The cleaning stations at Shark Wall and Shark Point are the most consistent places in the world for thresher shark sightings and a highlight on Visayas liveaboards. Dives take place very early in the morning before the sharks retreat to deep water. You can expect 1 to 3 days of diving in this area, with multiple chances to see the sharks.

It is unlikely that you will see a thresher shark in shallow water. Though divers of all levels are welcome on liveaboards in this region, depth can be a limiting factor. Divers in Malapascua should carry at least an advanced open water certification to make the most of their time underwater.


WHEN TO GO: November through June

PRICE RANGE: $2,000 – $3,500

DIFFICULTY: Intermediate – Advanced

LENGTH OF THE TRIP: 6 to108 days

WATER TEMPERATURES: 77 to 81° F (25 to 27° C)

BEST BOATS: Liveaboard diving in Visayas

SHARKS: thresher, whale, reef





The Galapagos Islands have it all. Their position right on the equator where ocean currents combine creates a hotspot for large marine life. Hammerheads, whale sharks, silky sharks and Galapagos sharks prowl these waters, sometimes gather in groups over a hundred strong.

The Galápagos Marine Reserve is one of the world’s largest and is home to thousands of endemic species. Best of all, divers can expect chance encounters with penguins, sea lions, and marine iguanas to complete the experience.

The archipelago’s best dive sites like El Arco and Gordon Rocks are only accessible to liveaboard divers. It is in these remote locations that you have the best chance of encountering huge schools of sharks. Strong currents and deep walls attract dozens of hammerheads, silkies and even the occasional whale shark.

No feeding, baiting or chumming happens here. Instead, the sharks gather for cleaning and natural feeding, or to relax on rocky outcroppings.

While many liveaboards in the Galápagos welcome new divers and even non-divers, those with more experience will enjoy the trip more. Experience diving in strong currents, cold water, and below 60 feet (18 meters) is advisable.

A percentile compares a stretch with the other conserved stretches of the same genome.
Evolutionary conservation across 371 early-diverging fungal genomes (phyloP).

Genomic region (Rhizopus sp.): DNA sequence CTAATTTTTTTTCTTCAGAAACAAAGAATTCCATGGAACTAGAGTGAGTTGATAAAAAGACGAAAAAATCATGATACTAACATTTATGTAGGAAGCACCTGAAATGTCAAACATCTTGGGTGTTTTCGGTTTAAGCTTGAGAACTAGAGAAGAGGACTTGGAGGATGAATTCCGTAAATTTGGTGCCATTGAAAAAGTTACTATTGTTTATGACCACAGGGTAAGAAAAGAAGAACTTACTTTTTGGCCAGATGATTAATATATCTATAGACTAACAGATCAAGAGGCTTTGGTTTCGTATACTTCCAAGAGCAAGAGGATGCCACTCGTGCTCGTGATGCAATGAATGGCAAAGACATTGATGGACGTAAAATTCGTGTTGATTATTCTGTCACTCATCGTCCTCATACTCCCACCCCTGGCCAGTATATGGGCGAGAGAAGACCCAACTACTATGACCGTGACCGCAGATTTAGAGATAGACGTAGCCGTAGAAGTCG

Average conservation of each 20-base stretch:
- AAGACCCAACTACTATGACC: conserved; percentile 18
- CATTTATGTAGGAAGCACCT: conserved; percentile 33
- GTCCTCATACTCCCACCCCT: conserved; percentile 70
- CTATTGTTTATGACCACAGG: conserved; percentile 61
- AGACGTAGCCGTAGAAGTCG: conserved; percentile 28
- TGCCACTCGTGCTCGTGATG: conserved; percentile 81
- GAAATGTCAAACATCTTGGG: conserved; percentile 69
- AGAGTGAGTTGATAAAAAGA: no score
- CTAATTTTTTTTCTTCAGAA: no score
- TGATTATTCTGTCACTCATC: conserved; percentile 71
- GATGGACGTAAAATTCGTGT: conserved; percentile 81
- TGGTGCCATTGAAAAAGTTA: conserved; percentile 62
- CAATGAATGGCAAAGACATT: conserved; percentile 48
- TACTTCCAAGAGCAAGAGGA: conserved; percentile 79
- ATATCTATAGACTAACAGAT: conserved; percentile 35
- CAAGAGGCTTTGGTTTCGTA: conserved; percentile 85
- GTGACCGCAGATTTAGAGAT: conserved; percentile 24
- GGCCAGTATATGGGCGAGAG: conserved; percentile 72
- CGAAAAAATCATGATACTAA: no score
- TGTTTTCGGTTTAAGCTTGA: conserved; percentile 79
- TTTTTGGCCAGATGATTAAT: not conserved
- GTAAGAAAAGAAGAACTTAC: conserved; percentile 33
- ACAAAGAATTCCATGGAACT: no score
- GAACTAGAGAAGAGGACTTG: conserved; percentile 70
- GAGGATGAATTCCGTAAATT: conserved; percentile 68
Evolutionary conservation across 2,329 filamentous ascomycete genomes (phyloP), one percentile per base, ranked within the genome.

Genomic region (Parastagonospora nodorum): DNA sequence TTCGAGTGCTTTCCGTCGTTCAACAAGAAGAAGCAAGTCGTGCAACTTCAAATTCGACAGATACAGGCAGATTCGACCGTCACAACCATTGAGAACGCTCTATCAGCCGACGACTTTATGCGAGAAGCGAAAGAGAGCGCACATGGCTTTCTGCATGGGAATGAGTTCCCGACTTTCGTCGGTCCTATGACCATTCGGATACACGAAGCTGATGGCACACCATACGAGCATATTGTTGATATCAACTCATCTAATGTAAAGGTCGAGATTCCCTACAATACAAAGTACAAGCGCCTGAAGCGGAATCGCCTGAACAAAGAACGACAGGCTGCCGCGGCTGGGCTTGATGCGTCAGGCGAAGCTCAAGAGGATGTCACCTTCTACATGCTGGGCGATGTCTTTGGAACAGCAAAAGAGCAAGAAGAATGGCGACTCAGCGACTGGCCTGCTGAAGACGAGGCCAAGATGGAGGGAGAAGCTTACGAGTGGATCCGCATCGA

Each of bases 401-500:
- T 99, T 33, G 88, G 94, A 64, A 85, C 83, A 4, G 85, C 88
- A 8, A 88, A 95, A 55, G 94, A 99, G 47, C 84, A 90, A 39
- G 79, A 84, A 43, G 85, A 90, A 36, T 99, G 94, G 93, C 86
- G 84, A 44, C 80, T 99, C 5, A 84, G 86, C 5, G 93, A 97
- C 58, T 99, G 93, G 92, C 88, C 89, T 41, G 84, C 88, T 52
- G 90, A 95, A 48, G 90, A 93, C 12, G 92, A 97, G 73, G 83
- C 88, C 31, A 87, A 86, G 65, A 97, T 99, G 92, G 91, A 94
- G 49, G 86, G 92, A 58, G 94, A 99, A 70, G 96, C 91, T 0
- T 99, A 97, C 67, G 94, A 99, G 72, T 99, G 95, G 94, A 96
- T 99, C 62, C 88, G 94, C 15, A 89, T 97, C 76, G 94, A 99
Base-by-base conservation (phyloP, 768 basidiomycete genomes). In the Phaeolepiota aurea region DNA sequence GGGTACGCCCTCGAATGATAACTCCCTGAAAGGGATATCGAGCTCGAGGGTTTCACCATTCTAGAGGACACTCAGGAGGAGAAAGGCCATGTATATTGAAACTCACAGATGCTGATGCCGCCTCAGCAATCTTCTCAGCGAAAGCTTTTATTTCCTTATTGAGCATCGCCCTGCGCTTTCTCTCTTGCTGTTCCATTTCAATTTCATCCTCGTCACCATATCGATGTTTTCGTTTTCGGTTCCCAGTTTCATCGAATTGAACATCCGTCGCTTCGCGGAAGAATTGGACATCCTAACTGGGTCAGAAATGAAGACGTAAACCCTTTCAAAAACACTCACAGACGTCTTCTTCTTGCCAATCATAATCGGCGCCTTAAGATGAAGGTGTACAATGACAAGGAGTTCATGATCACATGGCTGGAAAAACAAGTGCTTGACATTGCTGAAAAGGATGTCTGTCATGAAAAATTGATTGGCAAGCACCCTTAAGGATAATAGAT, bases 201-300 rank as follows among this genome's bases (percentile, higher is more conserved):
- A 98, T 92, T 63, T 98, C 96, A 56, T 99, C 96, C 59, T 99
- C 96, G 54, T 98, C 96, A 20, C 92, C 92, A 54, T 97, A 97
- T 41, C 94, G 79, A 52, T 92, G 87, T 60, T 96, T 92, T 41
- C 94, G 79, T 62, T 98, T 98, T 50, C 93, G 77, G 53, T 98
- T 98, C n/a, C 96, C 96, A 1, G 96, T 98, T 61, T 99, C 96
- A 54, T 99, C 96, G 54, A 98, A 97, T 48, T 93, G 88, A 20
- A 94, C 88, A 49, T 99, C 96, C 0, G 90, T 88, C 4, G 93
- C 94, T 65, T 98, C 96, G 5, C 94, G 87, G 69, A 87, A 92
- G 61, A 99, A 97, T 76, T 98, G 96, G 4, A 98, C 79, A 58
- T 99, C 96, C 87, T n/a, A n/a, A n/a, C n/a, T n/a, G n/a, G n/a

WHEN TO GO: June through December

PRICE RANGE: $3,500 – $6,000

DIFFICULTY: Intermediate – Advanced

LENGTH OF THE TRIP: 7 to 8 days

WATER TEMPERATURES: 71 to 85° F (20 to 28° C)

BEST BOATS: Best Galápagos liveaboard boats compared

SHARKS: Galapagos, silky, hammerhead







Australian liveaboards explore more than the Great Barrier Reef. And, no matter what part of the island you choose to dive around, you’re sure to see sharks. Whether you’re hoping to cage dive with great whites or catch a glimpse of the rare epaulette shark taking a walk, diving “down under” is sure to please.

Australia is a big country with many diving regions to explore. The remote west coast is home to the famous whale shark destination of Ningaloo Reef.

Nearby, the Kimberley Coast and Rowley Shoals are known for unexpected encounters with bull sharks, and even great whites in open water. On the other side of the continent, liveaboard divers can explore the underwater paradise of The Great Barrier Reef.

Black and white tip reef sharks are a common sight in these waters, and the super strange walking epaulette shark occasionally makes an appearance. During fall months, liveaboards head to the south of Australia for cage diving with great white sharks around Port Lincoln.

With so many regions and species on offer, the hardest part of booking a liveaboard in Australia is deciding where to go. If you have your heart set on seeing the big stuff, southern and western Oz are your best bets. If you prefer laid back diving, small sharks, and budget options, head east.


WHEN TO GO: March through June

PRICE RANGE: $500 – $3,500

DIFFICULTY: Beginner – Advanced

LENGTH OF THE TRIP: 2 to 7 days

WATER TEMPERATURES: 68 to 82° F (20 to 28° C)

BEST BOATS: Best Australia liveaboard boats compared

SHARKS: Great white, reef, epaulette





One of the most remote liveaboard diving destinations in the world Cocos Island sits 342 miles off the coast of Costa Rica. Reaching the island takes over 30 hours by boat, making it an exclusive, liveaboard only paradise for shark lovers. The region is famous for big fish, strong currents, and cool underwater formations, best suited for advanced divers.